Choose two flights, consisting of three to five 1-ounce pours, which can be selfishly indulged or reluctantly shared among multiple sippers in Malibu Wines' outdoor tasting room. The Saddlerock Ranch Flight ($10) includes wines sourced from multiple vineyards throughout the central coast of California, expertly coalesced for complex varieties disguised as chardonnay, pinot noir, merlot, and old vine tawny. The Semler Estate Flight ($12) consists of wine from Malibu Wines' very own vineyard just steps from the tasting room, and includes a sauvignon blanc and three cabernet sauvignon swishables that gracefully lube up a locavore's gullet. Bring along a good friend, a romantic partner, or a sentient Muppet, and discover a new and indulgent way to relax.
The vino aficionados at Bernard’s Wine Gallery stock their cellars with a multifarious collection of wines from around the world, including a broad selection of local Santa Barbara County vintages. Currently, the gallery inundates taste buds with a mélange of locally produced Coquelicot beverages cultivated using organic farming principles, such as zero chemical pesticides, regular composting practices, and hemp-woven tuxedos for every employee. Samples of Coquelicot Vineyard’s fermented delights—including chardonnay, sangiovese, and cabernet franc—dart across tongues to invoke an array of tones and flavors. Additionally, free plates brim with rich cheeses that help support the rich, sugary notes of the wines by spontaneously animating and leading a pep rally.
Brittany Rice is a Renaissance woman: a poet, photographer, and culinary expert, she has managed to combine her love for artistic expression in Millésimé Cellars Winery & Tasting Room. After learning the wine business first from her family’s winery and then from a culinary academy, Brittany decided to honor the tradition of libations by making her own Old-World–style wines. In that vein, she ages her vinos longer than most contemporary wineries or families who simply forget about the bottle of merlot stashed behind their washing machine.
Made from organic grapes from surrounding Santa Barbara vineyards, Brittany’s wines are smooth and full of flavor. Her cache includes a 2006 Bleu Saphir comprised of 60% cabernet sauvignon, 25% merlot, and 15% cabernet franc, as well as a 2007 Scoprire made from 48% syrah, 29% mourvèdre, 13% cabernet franc, and 10% cabernet sauvignon. Brittany complements her artful flavor bouquets and makes her wares truly unique by placing her own photography on the labels and describing the winery's creations with poetic tasting notes.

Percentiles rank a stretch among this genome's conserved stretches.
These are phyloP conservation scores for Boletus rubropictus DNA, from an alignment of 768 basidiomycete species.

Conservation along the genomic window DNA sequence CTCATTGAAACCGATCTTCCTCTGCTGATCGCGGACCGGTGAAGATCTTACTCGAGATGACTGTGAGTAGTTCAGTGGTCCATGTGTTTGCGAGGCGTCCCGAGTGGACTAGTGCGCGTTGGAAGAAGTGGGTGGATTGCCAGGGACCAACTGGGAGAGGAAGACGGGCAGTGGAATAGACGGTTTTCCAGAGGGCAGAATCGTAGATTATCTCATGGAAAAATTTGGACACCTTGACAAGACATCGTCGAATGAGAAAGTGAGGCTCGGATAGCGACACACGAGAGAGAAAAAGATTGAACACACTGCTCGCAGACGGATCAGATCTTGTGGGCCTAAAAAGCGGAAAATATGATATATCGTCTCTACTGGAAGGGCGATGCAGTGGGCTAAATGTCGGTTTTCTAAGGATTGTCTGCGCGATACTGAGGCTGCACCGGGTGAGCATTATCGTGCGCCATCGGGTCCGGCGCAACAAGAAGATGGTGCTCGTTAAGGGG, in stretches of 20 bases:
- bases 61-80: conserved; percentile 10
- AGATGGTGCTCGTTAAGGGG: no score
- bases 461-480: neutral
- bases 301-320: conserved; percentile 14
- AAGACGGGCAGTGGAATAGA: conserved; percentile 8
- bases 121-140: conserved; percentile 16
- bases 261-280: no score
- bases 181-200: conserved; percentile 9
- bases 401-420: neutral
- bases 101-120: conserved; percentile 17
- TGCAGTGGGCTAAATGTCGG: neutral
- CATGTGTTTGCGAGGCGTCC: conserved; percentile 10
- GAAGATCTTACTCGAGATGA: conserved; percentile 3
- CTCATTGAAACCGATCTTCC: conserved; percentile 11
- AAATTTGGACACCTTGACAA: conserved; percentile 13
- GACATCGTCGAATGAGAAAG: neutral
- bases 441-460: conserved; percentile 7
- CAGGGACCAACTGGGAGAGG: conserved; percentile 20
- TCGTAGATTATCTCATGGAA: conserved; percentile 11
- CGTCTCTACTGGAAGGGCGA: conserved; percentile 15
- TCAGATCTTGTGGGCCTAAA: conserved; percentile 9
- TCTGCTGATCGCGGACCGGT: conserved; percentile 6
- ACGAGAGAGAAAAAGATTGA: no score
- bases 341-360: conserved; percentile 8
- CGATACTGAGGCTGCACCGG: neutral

When Vince Pantess was growing up in New Jersey, he and his cousins would enjoy a taste of homemade wine—diluted on account of their age—while dining with their Italian family during Sunday dinner. After his Italian forebears immigrated to the United States, they made wine in their cellars for years, laying the foundation for a tradition that pervaded Vince's childhood.
In 2005, after 20 years in the chemical and biopharmaceutical industries, Vince decided to act on his inherited passion for wine. His background in the sciences collided with classes and home experiments in horticulture—as well as an influential experience working a commercial harvest in the Santa Maria Valley—to cultivate the skill and artistry Vince needed for artisanal winemaking.
Every grape that ends up in San Vicente Cellars’ barrels comes from vineyards along the central coast—specifically Paso Robles and Santa Barbara County—that hand-farm their grapes and practice sustainable agriculture techniques. The careful collection results in a complex wine list that includes bottles of late-harvested viognier and two different syrahs that highlight the versatility of the grape: the 2009 Thompson is driven by spice, whereas a San Stefano blend takes Syrah from three vineyards for an earthy, smooth vintage with hints of raspberry.
Telegraph Brewing Co. uses locally grown ingredients to handcraft artisan American ales that reflect the regional brewing traditions of California's early pilsner pioneers. Set forth on a journey of sud discovery in the tasting area, an impressive collection of 18-foot fermentation tanks housing an array of award-winning drafts. The brewers themselves will pour you pints of white ale, a classic, unfiltered Belgian-style blend of coriander, orange peel, and chamomile flowers that Wine Enthusiast Magazine named one of the top 25 beers of 2010, allowing you to ply the experts with questions such as, “Why are they called hops if they’ve got no feet?” Sample the intricacies of the California ale, Telegraph’s signature medium-bodied brew featuring an earthy aroma and a good head on its shoulders. Or, tipple the Gypsy ale, a blend of rye, unmalted wheat, and local plums, before requesting a 10 oz. glass of your favorite. Sourdough pretzels are provided as a palate companion, and ale aficionados are encouraged to bring their own eats to pair with lonely lagers.
On the roof of Bonaventure Brewing Co. sits a verdant, manicured square of lawn and a little copse of trees. Carved into that is the circle of a heated outdoor patio that expands into panoramic views of the downtown Los Angeles skyline. Perched atop the fourth floor pool deck, the patio shares the restaurant's 9,000 total square feet with a wood-paneled dining room and an in-house brewery. Here, head brewer David Blackwell creates a trio of award winning beers: pale ale, strawberry blonde, and the Marathon.
Blackwell's ales and a handful of guest beers complement the kitchen's approach to pub food, which ranges from classic bar bites to more upscale, steakhouse-style entrees. The traditional end of the spectrum includes calamari tempura-battered in the brewery's blonde ale, as well as Angus burgers coated in blackened spices and topped with bleu cheese and chipotle aioli. The brewery end features dishes such as macadamia-crusted Mahi-Mahi and bacon-wrapped filet mignon.